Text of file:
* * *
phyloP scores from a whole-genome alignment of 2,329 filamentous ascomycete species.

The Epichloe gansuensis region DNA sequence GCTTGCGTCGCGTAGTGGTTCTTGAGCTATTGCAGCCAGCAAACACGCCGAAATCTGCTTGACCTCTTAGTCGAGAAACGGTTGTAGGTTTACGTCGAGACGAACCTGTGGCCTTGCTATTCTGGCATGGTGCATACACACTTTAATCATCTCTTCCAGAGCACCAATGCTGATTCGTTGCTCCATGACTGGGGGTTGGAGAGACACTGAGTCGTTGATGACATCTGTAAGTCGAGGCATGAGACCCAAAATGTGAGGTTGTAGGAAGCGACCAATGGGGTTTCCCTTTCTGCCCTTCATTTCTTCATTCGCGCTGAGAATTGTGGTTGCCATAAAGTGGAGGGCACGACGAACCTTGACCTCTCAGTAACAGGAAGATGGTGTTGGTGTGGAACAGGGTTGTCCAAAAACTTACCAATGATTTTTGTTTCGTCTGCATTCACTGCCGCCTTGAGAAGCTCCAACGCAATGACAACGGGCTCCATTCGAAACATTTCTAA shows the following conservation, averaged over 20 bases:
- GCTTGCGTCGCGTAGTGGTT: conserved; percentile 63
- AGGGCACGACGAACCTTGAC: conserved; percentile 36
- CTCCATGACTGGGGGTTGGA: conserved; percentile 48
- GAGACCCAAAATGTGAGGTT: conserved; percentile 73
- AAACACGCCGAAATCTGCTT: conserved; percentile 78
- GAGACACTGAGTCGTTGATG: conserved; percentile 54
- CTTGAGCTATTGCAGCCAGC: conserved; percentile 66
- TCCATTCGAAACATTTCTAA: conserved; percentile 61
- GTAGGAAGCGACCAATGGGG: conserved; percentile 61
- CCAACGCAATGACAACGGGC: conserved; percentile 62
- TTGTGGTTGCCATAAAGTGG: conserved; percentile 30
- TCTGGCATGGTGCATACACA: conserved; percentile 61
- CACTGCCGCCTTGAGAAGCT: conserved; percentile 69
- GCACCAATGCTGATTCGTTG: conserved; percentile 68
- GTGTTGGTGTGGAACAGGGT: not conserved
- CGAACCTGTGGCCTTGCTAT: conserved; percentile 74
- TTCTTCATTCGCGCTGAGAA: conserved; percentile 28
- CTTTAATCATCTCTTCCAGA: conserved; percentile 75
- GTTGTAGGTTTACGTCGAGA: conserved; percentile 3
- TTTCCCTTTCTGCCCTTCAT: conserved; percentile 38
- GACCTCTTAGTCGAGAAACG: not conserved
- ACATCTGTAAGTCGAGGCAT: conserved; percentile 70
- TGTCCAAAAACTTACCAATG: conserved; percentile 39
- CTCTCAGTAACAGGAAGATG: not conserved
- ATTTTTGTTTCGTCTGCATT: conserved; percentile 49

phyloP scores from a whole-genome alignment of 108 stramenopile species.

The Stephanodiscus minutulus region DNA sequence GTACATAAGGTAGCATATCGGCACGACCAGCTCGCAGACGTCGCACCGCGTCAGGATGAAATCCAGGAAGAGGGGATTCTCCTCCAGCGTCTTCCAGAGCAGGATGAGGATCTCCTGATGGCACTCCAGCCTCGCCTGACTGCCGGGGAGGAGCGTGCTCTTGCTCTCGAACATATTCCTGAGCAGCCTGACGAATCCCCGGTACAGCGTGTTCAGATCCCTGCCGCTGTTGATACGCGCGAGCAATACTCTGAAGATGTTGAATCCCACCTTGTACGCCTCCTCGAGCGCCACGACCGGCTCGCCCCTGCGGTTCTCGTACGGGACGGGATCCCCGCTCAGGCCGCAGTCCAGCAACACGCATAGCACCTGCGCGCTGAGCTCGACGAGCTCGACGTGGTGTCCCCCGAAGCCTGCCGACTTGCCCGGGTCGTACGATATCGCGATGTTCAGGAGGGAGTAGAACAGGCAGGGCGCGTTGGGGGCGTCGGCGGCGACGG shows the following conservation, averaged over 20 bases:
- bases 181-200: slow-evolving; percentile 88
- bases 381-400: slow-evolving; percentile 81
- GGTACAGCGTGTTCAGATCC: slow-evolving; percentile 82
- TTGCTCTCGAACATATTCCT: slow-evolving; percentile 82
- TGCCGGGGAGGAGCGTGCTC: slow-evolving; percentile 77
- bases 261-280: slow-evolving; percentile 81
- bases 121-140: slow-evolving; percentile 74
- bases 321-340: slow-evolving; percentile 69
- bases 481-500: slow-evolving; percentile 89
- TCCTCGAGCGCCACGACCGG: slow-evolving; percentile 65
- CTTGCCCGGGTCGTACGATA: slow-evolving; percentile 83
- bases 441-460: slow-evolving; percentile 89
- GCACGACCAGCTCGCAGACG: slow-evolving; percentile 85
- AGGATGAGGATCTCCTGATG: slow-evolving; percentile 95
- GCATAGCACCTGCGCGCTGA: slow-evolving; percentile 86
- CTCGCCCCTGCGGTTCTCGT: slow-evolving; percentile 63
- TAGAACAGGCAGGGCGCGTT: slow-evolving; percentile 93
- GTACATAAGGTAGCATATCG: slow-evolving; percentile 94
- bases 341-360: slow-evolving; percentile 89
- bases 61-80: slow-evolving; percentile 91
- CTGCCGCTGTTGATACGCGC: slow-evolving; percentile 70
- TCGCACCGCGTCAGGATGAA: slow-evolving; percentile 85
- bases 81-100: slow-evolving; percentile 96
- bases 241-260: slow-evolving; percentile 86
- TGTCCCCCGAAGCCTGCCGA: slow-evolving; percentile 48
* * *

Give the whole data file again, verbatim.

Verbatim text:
phyloP scores from a whole-genome alignment of 2,329 filamentous ascomycete species.

The Epichloe gansuensis region DNA sequence GCTTGCGTCGCGTAGTGGTTCTTGAGCTATTGCAGCCAGCAAACACGCCGAAATCTGCTTGACCTCTTAGTCGAGAAACGGTTGTAGGTTTACGTCGAGACGAACCTGTGGCCTTGCTATTCTGGCATGGTGCATACACACTTTAATCATCTCTTCCAGAGCACCAATGCTGATTCGTTGCTCCATGACTGGGGGTTGGAGAGACACTGAGTCGTTGATGACATCTGTAAGTCGAGGCATGAGACCCAAAATGTGAGGTTGTAGGAAGCGACCAATGGGGTTTCCCTTTCTGCCCTTCATTTCTTCATTCGCGCTGAGAATTGTGGTTGCCATAAAGTGGAGGGCACGACGAACCTTGACCTCTCAGTAACAGGAAGATGGTGTTGGTGTGGAACAGGGTTGTCCAAAAACTTACCAATGATTTTTGTTTCGTCTGCATTCACTGCCGCCTTGAGAAGCTCCAACGCAATGACAACGGGCTCCATTCGAAACATTTCTAA shows the following conservation, averaged over 20 bases:
- GCTTGCGTCGCGTAGTGGTT: conserved; percentile 63
- AGGGCACGACGAACCTTGAC: conserved; percentile 36
- CTCCATGACTGGGGGTTGGA: conserved; percentile 48
- GAGACCCAAAATGTGAGGTT: conserved; percentile 73
- AAACACGCCGAAATCTGCTT: conserved; percentile 78
- GAGACACTGAGTCGTTGATG: conserved; percentile 54
- CTTGAGCTATTGCAGCCAGC: conserved; percentile 66
- TCCATTCGAAACATTTCTAA: conserved; percentile 61
- GTAGGAAGCGACCAATGGGG: conserved; percentile 61
- CCAACGCAATGACAACGGGC: conserved; percentile 62
- TTGTGGTTGCCATAAAGTGG: conserved; percentile 30
- TCTGGCATGGTGCATACACA: conserved; percentile 61
- CACTGCCGCCTTGAGAAGCT: conserved; percentile 69
- GCACCAATGCTGATTCGTTG: conserved; percentile 68
- GTGTTGGTGTGGAACAGGGT: not conserved
- CGAACCTGTGGCCTTGCTAT: conserved; percentile 74
- TTCTTCATTCGCGCTGAGAA: conserved; percentile 28
- CTTTAATCATCTCTTCCAGA: conserved; percentile 75
- GTTGTAGGTTTACGTCGAGA: conserved; percentile 3
- TTTCCCTTTCTGCCCTTCAT: conserved; percentile 38
- GACCTCTTAGTCGAGAAACG: not conserved
- ACATCTGTAAGTCGAGGCAT: conserved; percentile 70
- TGTCCAAAAACTTACCAATG: conserved; percentile 39
- CTCTCAGTAACAGGAAGATG: not conserved
- ATTTTTGTTTCGTCTGCATT: conserved; percentile 49

phyloP scores from a whole-genome alignment of 108 stramenopile species.

The Stephanodiscus minutulus region DNA sequence GTACATAAGGTAGCATATCGGCACGACCAGCTCGCAGACGTCGCACCGCGTCAGGATGAAATCCAGGAAGAGGGGATTCTCCTCCAGCGTCTTCCAGAGCAGGATGAGGATCTCCTGATGGCACTCCAGCCTCGCCTGACTGCCGGGGAGGAGCGTGCTCTTGCTCTCGAACATATTCCTGAGCAGCCTGACGAATCCCCGGTACAGCGTGTTCAGATCCCTGCCGCTGTTGATACGCGCGAGCAATACTCTGAAGATGTTGAATCCCACCTTGTACGCCTCCTCGAGCGCCACGACCGGCTCGCCCCTGCGGTTCTCGTACGGGACGGGATCCCCGCTCAGGCCGCAGTCCAGCAACACGCATAGCACCTGCGCGCTGAGCTCGACGAGCTCGACGTGGTGTCCCCCGAAGCCTGCCGACTTGCCCGGGTCGTACGATATCGCGATGTTCAGGAGGGAGTAGAACAGGCAGGGCGCGTTGGGGGCGTCGGCGGCGACGG shows the following conservation, averaged over 20 bases:
- bases 181-200: slow-evolving; percentile 88
- bases 381-400: slow-evolving; percentile 81
- GGTACAGCGTGTTCAGATCC: slow-evolving; percentile 82
- TTGCTCTCGAACATATTCCT: slow-evolving; percentile 82
- TGCCGGGGAGGAGCGTGCTC: slow-evolving; percentile 77
- bases 261-280: slow-evolving; percentile 81
- bases 121-140: slow-evolving; percentile 74
- bases 321-340: slow-evolving; percentile 69
- bases 481-500: slow-evolving; percentile 89
- TCCTCGAGCGCCACGACCGG: slow-evolving; percentile 65
- CTTGCCCGGGTCGTACGATA: slow-evolving; percentile 83
- bases 441-460: slow-evolving; percentile 89
- GCACGACCAGCTCGCAGACG: slow-evolving; percentile 85
- AGGATGAGGATCTCCTGATG: slow-evolving; percentile 95
- GCATAGCACCTGCGCGCTGA: slow-evolving; percentile 86
- CTCGCCCCTGCGGTTCTCGT: slow-evolving; percentile 63
- TAGAACAGGCAGGGCGCGTT: slow-evolving; percentile 93
- GTACATAAGGTAGCATATCG: slow-evolving; percentile 94
- bases 341-360: slow-evolving; percentile 89
- bases 61-80: slow-evolving; percentile 91
- CTGCCGCTGTTGATACGCGC: slow-evolving; percentile 70
- TCGCACCGCGTCAGGATGAA: slow-evolving; percentile 85
- bases 81-100: slow-evolving; percentile 96
- bases 241-260: slow-evolving; percentile 86
- TGTCCCCCGAAGCCTGCCGA: slow-evolving; percentile 48